K-pop fandom in Australia

Research output: Chapter in Book/Report/Conference proceedingChapterpeer-review

Abstract

Korean pop culture (Hallyu), including music (K-pop), television dramas (K-dramas), and films, has recently gained a significant — though not yet mainstream — following in Australia. This study asks: why are Australian fans drawn to Korean pop music? Drawing on participant interviews, it takes into account Australia’s multicultural demographics, its media landscape and dominant culture, and participatory fandom. With more than one-quarter of its residents born overseas, and almost half of its residents with one or both parents born overseas, Australia is one of the most ethnically diverse countries in the world. Yet Australia’s dominant popular culture is overwhelmingly Anglophone, influenced by the USA and UK. In the last decade, the proliferation of online media has allowed young Australians — particularly those from non-Anglo backgrounds — to seek out alternative pop culture spheres. Hallyu is part of mainstream popular culture in many parts of Asia, and so the considerable Asian diaspora in Australia provides an existing fanbase for Korean pop culture. However, this ‘ethnic’ rationalisation is not complete as many fans are not of Asian cultural background; their participation in K-pop fandom may be interpreted as an outcome of a pluralistic, multicultural society, and/or as a turning away from Australian popular culture. The participatory nature of K-pop, centred around online forums, cover dances, cover songs, and memes, also allows Australian fans to reinforce their identities by actively participate at the local, national, or global level. Considering K-pop fandom in Australia therefore brings into focus a range of areas; the need for Australian mainstream media to represent the diversity of contemporary Australia, the role of popular culture in promoting intercultural understanding, and how online technologies create transcultural communities.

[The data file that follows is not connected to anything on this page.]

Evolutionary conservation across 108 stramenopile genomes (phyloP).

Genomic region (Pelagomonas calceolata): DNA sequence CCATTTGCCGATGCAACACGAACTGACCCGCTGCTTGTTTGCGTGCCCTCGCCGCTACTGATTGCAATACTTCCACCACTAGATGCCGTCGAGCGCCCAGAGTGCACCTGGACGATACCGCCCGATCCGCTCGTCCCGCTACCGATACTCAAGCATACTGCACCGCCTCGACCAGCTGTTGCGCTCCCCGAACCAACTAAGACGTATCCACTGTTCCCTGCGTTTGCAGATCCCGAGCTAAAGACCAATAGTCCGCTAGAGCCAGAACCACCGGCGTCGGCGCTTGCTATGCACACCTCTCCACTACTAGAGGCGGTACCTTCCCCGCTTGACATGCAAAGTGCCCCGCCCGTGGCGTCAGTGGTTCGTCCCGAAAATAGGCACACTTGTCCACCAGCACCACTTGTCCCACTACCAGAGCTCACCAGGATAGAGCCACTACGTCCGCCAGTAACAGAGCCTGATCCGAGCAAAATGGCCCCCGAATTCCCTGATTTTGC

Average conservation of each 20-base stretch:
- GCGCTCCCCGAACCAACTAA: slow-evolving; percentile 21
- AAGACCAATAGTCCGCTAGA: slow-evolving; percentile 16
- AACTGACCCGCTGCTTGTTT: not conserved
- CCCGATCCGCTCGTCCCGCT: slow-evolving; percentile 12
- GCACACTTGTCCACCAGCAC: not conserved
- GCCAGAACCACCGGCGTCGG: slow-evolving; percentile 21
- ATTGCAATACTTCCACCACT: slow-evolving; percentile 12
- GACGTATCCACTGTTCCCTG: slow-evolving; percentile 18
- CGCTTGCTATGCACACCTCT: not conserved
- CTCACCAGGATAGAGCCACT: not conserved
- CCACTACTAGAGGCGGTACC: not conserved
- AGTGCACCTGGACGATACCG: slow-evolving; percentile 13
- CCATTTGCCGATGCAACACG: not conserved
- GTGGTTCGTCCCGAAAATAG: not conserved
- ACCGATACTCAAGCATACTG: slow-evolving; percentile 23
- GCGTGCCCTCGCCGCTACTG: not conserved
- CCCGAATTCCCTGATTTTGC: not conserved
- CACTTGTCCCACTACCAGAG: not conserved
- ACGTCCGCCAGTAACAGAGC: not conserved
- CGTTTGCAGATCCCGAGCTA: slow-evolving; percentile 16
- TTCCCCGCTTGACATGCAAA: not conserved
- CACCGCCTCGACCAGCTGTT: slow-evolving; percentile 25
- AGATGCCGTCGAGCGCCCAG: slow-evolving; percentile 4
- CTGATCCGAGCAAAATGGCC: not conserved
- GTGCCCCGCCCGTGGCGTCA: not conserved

Original languageEnglish
Title of host publicationAustralian fans
Subtitle of host publicationuniquely placed in global popular culture
EditorsCelia Lam, Jackie Raphael
Place of PublicationIowa City
PublisherUniversity of Iowa Press
Chapter3
Pages49-60
Number of pages12
ISBN (Electronic)9781609386580
ISBN (Print)9781609386573
DOIs
Publication statusPublished - 2019

Publication series

NameFandom and Culture
PublisherUniversity of Iowa Press

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